Motivate your employees with workplace flexibility. Organizations that employ a healthy and robust work/life flexibility will win the talent war. Start with these pain-free ways to move your company toward greater flexibility that benefits you as well as your employees.

Keep your MVPs. If your once-stellar employees are starting to shine a little less brightly, it may be time to rethink your approach to accountability and rewards. Interpersonal Frequency CEO Harish Rao suggests putting more focus on the relationship than the size of their paychecks.

Believe me… there is nothing better than working with people you like and respect. I have had enough years of doing the contrary and the former is the ONLY way to live. It means the difference in YOUR attitude and your clients experience. If your team isn’t where it should be… do something about it. Rotting fruit doesn’t get better with age.

Some people wait to be invited, appointed, begged or cajoled into signing up for a project. They sit in the back of the room hoping they won’t be called on… does it sound familiar?

What most people don’t realize is there is far more to gain when you take responsibility for a project. Some people see this crystal clear. What sets them apart? Here are a couple of examples…

Last week I was working with a client in British Columbia, Canada, and it was so enjoyable that when I returned to Miami I had the feeling that I was coming home from vacation. Yes… VACATION! Why? Because I had the most fabulous time working with a team of TRULY engaged people. Lawyers AND staff, that volunteered to spearhead initiatives… a team that saw clearly that business development is EVERY ONE’S priority. NOBODY was sitting in the back of the room hoping they wouldn’t be called on… they were contributing ideas that could move business development forward and create RAVING FANS of the clients they already have. How can you make this happen around you?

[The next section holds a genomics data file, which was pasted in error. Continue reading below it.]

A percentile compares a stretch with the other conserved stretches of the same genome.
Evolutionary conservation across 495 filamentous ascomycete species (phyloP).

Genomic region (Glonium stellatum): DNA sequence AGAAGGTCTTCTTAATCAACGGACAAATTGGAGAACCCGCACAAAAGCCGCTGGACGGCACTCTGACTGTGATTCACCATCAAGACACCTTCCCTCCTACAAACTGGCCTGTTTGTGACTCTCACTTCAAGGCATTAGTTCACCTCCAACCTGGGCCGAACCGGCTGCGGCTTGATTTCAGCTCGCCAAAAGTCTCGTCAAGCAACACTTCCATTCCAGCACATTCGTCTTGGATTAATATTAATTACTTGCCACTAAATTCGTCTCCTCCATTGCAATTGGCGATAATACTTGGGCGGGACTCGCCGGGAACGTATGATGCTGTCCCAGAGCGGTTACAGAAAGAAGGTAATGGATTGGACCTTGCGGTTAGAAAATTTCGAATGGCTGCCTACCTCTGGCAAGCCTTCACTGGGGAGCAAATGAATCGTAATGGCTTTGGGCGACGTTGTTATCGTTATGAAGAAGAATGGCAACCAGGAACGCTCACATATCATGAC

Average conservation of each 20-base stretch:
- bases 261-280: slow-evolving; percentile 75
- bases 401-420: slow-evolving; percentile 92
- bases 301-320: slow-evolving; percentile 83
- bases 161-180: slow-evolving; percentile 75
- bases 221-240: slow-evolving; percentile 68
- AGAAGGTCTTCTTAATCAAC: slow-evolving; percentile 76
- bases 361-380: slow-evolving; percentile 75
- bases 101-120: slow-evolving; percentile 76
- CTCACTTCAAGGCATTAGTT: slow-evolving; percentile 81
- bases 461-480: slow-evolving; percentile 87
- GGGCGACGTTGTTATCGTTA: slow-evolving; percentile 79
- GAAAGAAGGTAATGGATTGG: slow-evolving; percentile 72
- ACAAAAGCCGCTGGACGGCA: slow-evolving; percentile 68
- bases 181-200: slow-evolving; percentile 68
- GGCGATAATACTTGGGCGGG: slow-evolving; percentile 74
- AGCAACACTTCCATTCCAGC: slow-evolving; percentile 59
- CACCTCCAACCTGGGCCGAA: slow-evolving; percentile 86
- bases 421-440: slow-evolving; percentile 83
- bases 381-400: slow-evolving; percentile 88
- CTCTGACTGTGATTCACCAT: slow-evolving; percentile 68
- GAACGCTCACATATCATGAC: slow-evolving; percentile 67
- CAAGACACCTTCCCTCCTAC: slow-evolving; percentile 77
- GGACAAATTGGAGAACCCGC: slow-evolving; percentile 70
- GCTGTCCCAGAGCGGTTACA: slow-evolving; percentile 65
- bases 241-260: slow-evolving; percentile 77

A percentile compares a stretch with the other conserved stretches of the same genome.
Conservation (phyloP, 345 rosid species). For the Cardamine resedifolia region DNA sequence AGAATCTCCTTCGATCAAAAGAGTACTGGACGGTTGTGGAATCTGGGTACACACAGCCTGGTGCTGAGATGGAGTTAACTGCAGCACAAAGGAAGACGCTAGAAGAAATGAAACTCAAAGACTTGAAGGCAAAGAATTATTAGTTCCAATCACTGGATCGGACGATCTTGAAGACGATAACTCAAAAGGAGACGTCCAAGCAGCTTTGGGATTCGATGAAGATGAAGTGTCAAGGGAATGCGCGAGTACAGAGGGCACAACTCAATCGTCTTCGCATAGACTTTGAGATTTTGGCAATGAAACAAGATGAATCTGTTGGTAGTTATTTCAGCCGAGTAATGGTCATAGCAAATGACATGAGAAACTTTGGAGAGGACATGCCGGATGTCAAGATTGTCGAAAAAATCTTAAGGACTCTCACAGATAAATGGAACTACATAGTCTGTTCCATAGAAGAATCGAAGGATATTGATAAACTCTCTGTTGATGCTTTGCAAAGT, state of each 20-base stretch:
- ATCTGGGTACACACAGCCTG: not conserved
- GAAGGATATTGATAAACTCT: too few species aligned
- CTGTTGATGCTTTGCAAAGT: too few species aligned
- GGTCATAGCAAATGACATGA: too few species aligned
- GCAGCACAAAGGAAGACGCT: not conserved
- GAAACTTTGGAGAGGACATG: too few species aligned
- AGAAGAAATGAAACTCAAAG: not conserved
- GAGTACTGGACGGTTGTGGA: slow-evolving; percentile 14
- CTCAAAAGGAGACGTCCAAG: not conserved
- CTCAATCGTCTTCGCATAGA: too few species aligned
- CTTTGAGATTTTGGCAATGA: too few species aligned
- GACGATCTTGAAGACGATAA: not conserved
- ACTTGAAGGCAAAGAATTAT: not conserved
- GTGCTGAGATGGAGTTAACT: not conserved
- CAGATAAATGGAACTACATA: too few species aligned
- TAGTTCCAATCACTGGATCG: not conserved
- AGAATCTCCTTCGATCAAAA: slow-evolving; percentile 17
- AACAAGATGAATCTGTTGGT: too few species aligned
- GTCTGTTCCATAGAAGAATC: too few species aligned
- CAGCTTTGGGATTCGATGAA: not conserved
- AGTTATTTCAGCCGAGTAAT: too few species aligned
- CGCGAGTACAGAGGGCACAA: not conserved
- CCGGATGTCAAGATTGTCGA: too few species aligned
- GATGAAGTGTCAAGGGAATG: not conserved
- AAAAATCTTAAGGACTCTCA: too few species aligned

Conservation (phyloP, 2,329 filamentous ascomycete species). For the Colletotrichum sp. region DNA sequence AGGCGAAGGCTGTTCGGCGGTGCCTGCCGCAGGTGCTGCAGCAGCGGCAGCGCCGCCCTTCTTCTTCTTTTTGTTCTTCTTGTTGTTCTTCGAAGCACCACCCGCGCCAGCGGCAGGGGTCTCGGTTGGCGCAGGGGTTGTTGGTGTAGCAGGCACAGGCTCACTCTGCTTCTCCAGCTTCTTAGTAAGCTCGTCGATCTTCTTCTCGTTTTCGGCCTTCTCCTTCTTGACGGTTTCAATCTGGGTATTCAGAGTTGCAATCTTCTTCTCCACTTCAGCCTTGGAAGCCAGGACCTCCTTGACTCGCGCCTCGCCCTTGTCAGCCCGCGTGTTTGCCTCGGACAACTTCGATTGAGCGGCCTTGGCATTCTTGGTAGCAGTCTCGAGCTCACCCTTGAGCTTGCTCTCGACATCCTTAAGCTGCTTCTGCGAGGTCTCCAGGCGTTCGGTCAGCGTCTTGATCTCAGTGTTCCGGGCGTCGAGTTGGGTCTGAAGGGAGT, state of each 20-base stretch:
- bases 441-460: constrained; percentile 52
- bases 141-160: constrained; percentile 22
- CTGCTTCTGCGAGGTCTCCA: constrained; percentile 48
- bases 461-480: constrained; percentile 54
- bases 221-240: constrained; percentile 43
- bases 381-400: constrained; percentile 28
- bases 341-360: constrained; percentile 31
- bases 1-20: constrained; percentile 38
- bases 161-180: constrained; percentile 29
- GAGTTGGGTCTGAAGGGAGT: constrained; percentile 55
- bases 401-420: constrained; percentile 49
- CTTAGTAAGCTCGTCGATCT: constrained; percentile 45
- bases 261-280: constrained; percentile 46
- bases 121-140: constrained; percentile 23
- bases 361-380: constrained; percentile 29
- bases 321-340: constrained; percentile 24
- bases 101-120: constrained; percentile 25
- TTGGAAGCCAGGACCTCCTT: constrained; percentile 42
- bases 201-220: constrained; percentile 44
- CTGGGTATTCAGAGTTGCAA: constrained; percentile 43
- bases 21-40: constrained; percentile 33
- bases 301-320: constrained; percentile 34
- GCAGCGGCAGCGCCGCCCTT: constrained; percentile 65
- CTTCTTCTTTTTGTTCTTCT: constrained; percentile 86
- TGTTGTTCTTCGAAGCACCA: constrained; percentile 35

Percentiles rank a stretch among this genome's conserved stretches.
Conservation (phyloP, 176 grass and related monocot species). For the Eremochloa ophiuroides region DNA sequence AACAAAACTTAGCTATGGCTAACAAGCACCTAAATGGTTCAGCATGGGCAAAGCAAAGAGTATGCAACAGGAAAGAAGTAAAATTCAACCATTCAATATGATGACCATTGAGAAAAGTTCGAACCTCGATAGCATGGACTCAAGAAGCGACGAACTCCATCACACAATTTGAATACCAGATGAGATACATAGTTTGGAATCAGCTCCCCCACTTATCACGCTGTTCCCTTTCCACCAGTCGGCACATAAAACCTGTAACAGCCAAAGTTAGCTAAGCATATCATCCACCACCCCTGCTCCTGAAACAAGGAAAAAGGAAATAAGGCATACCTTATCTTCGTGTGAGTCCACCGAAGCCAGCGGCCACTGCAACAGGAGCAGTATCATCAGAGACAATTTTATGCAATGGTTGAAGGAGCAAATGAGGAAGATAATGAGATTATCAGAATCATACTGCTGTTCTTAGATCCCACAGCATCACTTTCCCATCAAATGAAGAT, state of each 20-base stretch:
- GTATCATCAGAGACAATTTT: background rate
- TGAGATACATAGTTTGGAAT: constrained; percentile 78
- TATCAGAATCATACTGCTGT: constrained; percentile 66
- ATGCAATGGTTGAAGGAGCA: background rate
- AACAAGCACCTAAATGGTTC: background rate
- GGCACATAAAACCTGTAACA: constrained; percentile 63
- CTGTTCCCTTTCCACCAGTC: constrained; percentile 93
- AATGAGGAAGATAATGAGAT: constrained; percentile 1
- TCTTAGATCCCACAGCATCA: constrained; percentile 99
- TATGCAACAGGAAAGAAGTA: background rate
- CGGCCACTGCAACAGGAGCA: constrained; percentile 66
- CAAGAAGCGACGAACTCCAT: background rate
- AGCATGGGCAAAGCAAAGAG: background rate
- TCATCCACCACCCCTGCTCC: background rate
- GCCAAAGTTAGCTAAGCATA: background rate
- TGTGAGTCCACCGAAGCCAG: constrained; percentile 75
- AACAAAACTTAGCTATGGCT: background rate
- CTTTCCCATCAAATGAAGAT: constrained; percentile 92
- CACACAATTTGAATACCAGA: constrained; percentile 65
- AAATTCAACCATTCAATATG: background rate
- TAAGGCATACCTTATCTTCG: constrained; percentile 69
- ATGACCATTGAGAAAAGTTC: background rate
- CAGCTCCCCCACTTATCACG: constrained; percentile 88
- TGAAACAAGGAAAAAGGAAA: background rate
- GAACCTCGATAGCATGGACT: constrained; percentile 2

Hire like-minded people with positive attitudes… that see possibilities… not impossibilities.

Recognize that everyone from receptionist to top lawyer is equally as important to the success of your firm.

Care… yes care about what every team member has to contribute. That doesn’t mean you have to act on every idea… as a colleague of mine says… everyone has to love every idea for 5 minutes. (This is a powerful concept, try it.)

At the other end of the spectrum is an individual lawyer that I coach and it just so happened that he was my first appointment when I returned from "VACATION" in Canada.

He is a young partner in a national firm who has made a commitment to business development and creating a focus for his practice like no one I have ever seen. In about a month here are some of the things he has accomplished…

Created a handout for this new focused practice… defining what it is and how it will help their existing clients. He also listed colleagues in other offices that have experience in the area.

Made a presentation to the partners of his firm in the local office, distributing the handout.

Revised his on-line bio to reflect this initiative.

Joined a committee of the ABA and has taken on a leadership role which he will undertake at an upcoming conference.

Requested and been granted a slot at the upcoming firm retreat to make a presentation.

His new blog is in the works and he has already written several blog posts.

Made a proposal for two speeches and will be contributing an article for the local Bar.

These are just a few of his accomplishments. Would you say this guy is committed? Absolutely! He could have come up with lots of reasons why this couldn’t work… but no… he found all the reasons why it COULD work! He is making it happen in a big way.

What sets these people apart from others? It’s passion and commitment, with a drive to succeed. And taking on responsibility to contribute to the greater good of the team. What do they get out of it? They will all learn much more by taking on the responsibility and gaining hands-on experience. THAT my friends is invaluable.

So… I ask… are you sitting in the back of the room hoping YOU won’t get called on? Stand up and take on responsibility… it will pay dividends. I can hardly wait to see what these people will accomplish in a year’s time… and I am honored to have the privilege to work with them.